Fluorite Stone | Properties and Meaning

 

fluorite on fluorite, colourful mineral specimen on display in a museum display cabinet

 

 

Contents

1. What Exactly is Fluorite
2. Notable Occurrences of Fluorite
3. More Facts About the Mineral Fluorite
4. Our Photos
5. Our Collection of Fluorite
6. Further Reading

 

 

 

What Exactly is Fluorite?


Fluorite represents one of the widest colour ranges of any natural mineral and colours are often bright and vibrant.  Although described as the world's most colourful mineral, in its purest form fluorite is colourless.  Impurities within the crystals are the reason they change colour and heat from natural geological processes such as radiation can also be a contributing factor.  With that said, it should be noted that if a fluorite is exposed to heat or bright sunlight for any length of time its colour is likely to fade.

Although hues of yellow, green, blue and purple are the most common, fluorite can also be white, blue, red or brown.  Crystals tend to be transparent or translucent with a vitreous or glass-like lustre.  When void of impurities the mineral consists of 51.1% calcium and 48.9% fluorine but with impurities comes small amounts of silicon, aluminium and magnesium.  Inclusions of gasses and fluids such as petroleum and water are also sometimes present. 

Although crystals tend to be well formed and often occur as cubes, fluorite also occurs in massive form which means crystals have intergrown to form one large mass hence their shape is not visible.  Fluorite's ability to fluoresce when exposed to ultraviolet light is well known and the word 'fluorescent' comes from fluorite because it was the first mineral in which this optical phenomenon was observed.  Fluorescence is caused by specific impurities within the crystal structure but interestingly not all fluorite will fluoresce even when stones are obtained from the same locality.

 

 

Notable Occurrences of Fluorite


Although fluorite can be found in a wide range of different geological environments and in many places around the world, only a handful of deposits have produced large quantities of fine grade gemstones.  Some of the finest specimens come from England particularly Durham, Cornwall and Cumberland.  Castleton in Derbyshire is famous for a rare variety of fluorite known as Derbyshire Blue John which cannot be found anywhere else in the world.  It occurs in massive form, exhibits bands of yellow and purple colour and is now almost completely mined out hence is exceptionally rare.

Other notable deposits can be found in Germany, Austria, Switzerland, Norway, Mexico and Canada.  The state of Illinois in the USA was once the world's largest producer but the last mine closed in 1995. The Illinois general assembly passed a resolution in 1965 declaring fluorite as its official state mineral

 

 

large cube-like shape of the mineral green fluorite in a museum display cabinet
Green Fluorite | Smithsonian Natural History Museum. Photo: Stone Mania ©

 

 

More Facts About the Mineral Fluorite


The name fluorite originates from the Latin word 'fluere' meaning 'to flow' because this natural occurring mineral has a very low melting point.  This name is a reference to the ease in which it melts when being used as a flux in the smelting and refining of metals.  Fluorite is widely used in industry where it's known as fluorspar.  It's used in the manufacture of fibreglass, ceramics and opaque glass and is also used in the chemical, iron and steel industries.  The mineral form of calcium fluoride, it's the main source of natural fluorine which is used for the fluoridation of water, in toothpaste because of its ability to fight cavities and in Teflon where it helps provide the non stick surface of cooking pans.  Fluorite is known to have been used in Ancient Egypt and was also mined by the Romans.  Two fluorite cups which date from around 50 - 100 AD are housed in the British Museum.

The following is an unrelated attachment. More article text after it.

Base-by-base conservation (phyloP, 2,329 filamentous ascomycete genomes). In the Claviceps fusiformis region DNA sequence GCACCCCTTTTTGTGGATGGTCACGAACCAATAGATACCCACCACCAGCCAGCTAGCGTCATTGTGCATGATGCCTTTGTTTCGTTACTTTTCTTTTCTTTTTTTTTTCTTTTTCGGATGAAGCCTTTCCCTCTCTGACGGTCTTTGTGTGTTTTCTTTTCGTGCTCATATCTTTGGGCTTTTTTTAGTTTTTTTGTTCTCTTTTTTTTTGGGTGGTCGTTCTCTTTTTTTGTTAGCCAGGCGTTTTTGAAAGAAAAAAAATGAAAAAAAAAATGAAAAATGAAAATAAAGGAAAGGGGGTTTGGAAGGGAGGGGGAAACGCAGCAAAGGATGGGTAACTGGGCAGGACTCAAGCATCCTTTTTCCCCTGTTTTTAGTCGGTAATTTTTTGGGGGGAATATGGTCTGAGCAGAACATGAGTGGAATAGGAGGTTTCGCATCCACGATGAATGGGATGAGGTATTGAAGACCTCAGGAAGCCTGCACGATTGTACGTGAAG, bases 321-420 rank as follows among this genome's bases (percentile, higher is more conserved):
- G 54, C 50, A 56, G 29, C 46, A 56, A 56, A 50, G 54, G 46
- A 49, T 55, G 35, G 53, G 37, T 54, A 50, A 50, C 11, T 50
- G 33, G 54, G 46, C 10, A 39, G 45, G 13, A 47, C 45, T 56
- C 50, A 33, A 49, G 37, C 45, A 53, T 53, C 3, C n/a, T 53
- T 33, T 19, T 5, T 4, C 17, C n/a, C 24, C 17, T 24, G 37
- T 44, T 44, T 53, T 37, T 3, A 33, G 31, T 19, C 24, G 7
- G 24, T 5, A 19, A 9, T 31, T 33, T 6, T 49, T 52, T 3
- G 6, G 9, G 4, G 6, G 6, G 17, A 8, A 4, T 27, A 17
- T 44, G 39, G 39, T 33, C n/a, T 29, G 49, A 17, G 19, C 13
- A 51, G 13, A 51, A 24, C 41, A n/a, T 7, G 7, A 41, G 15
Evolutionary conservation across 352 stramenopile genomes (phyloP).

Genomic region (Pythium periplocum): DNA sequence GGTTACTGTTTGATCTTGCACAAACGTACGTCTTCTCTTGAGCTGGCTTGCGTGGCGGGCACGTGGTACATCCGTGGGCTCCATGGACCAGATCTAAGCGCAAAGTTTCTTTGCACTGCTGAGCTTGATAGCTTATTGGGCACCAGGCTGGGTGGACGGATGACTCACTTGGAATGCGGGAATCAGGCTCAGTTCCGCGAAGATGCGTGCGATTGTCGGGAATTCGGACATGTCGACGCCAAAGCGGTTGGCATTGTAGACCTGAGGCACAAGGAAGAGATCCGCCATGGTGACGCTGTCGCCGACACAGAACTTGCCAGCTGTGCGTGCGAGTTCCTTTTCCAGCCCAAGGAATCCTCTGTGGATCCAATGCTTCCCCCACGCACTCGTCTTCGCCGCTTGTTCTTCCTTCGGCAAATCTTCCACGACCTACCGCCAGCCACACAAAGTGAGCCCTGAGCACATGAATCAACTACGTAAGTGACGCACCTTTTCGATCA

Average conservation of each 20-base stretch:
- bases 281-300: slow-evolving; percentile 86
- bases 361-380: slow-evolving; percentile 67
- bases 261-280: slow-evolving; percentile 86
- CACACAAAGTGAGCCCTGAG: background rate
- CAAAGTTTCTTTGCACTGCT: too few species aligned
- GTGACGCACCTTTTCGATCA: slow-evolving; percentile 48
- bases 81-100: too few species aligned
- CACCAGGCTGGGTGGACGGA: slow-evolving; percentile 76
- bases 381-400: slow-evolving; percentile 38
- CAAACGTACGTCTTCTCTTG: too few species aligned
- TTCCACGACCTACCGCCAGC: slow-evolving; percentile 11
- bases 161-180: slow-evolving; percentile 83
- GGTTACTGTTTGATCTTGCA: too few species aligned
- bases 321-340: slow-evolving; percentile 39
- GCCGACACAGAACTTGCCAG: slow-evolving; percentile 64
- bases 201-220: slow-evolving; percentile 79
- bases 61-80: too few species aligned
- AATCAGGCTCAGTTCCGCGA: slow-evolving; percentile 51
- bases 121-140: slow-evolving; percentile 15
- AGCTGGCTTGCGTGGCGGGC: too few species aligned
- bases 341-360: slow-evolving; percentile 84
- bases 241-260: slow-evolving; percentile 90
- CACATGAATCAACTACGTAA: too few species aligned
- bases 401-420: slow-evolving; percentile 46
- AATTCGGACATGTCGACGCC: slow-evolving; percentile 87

large rough fluorite mineral on a shelf in a museum display cabinet
Fluorite | London's Natural History Museum. Photo: Stone Mania ©

 

 

This exceptionally colourful mineral is a favourite with collectors and enthusiasts and is also popular as a lapidary material.  It is however soft and fragile so will fracture or break easily.  On Mohs scale of mineral hardness fluorite grades 4 so must be handled very carefully. 

When used for crystal healing fluorite with violet or purple colour is said to aid meditation, when hints of light blue are present it helps with patience, contentment and happiness. Dark blue is said to attract a change in circumstances and strengthen psychic ability and green can have a positive influence on matters of employment, money, growth and fertility. Yellow fluorite is known for strengthening intellect and study stamina and orange is linked to energy, stimulation and stamina (both physical and spiritual) as well as the ability to cope in a crisis. Fluorite carries an energy that can bring calmness to chaos and helps to restore a balance within the four levels that make us human, the mental, emotional, physical and spiritual. Crystals are often placed around computers and in the workplace to help relieve stress related to EMF (electromagnetic fields) and other associated negative forces.

 

 

Our Photos


All of the photos in this article are clickable and will take you to the original sized photograph. The photo at the top of the page is courtesy of Steve (Singingstone48 - Flickr). The next two photos were taken by Stone Mania during visits to London's Natural History Museum.

 

 

Our Collection of Fluorite

 

clickable shopping trolley

 

 

Further Reading

Information from the University of Minnesota
World's Most Colourful Mineral
Facts from Geology.com